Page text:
If you're not yet sufficiently worried about American decline, this article should do the trick:
In growing numbers, experts say, highly educated children of immigrants to the United States are uprooting themselves and moving to their ancestral countries. They are embracing homelands that their parents once spurned but that are now economic powers. ...
Enterprising Americans have always sought opportunities abroad. But this new wave underscores the evolving nature of global migration, and the challenges to American economic supremacy and competitiveness.
In interviews, many of these Americans said they did not know how long they would live abroad; some said it was possible that they would remain expatriates for many years, if not for the rest of their lives.
Their decisions to leave have, in many cases, troubled their immigrant parents. Yet most said they had been pushed by the dismal hiring climate in the United States or pulled by prospects abroad.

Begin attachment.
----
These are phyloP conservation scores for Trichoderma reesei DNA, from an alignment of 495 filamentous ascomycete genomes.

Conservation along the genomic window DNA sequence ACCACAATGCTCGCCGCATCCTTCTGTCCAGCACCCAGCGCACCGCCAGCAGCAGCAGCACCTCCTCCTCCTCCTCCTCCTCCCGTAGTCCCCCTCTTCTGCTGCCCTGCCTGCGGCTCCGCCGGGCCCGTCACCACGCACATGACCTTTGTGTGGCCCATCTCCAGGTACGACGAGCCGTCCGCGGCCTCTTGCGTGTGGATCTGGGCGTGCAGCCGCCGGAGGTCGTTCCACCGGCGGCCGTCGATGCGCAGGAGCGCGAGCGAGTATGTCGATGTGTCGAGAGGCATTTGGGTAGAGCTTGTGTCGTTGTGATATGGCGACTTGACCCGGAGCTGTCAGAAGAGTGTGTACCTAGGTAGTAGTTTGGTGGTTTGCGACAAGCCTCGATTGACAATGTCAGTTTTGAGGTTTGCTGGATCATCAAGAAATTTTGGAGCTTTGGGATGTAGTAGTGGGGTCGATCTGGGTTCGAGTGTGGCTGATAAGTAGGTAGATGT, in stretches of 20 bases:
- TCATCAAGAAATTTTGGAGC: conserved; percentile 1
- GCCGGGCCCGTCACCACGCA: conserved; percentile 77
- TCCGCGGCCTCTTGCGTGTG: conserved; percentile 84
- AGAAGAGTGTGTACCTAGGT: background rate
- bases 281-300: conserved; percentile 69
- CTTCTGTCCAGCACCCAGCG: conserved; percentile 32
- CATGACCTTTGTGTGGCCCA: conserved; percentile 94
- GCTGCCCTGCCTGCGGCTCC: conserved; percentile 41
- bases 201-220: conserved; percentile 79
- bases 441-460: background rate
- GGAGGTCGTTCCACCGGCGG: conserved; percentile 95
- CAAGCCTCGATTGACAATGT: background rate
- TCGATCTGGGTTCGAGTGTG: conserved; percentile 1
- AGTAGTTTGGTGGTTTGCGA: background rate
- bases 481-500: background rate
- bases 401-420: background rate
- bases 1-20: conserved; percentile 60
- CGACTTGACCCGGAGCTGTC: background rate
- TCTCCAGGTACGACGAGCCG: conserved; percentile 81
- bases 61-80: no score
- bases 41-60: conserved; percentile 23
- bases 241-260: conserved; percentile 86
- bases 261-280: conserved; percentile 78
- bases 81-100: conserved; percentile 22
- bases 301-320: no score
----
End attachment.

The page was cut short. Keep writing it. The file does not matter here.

“Markets are opening; people are coming up with ideas every day; there’s so much opportunity to mold and create,” said Mr. Kapadia, now a researcher at Gateway House, a new foreign-policy research organization in Mumbai. “People here are running much faster than the people in Washington.”
For generations, the world’s less-developed countries have suffered so-called brain drain — the flight of many of their best and brightest to the West. That has not stopped, but now a reverse flow has begun, particularly to countries like China and India and, to a lesser extent, Brazil and Russia.
On the bright side, I'm intrigued to learn about Gateway House. In fact, I think I'll send them a copy of my CV.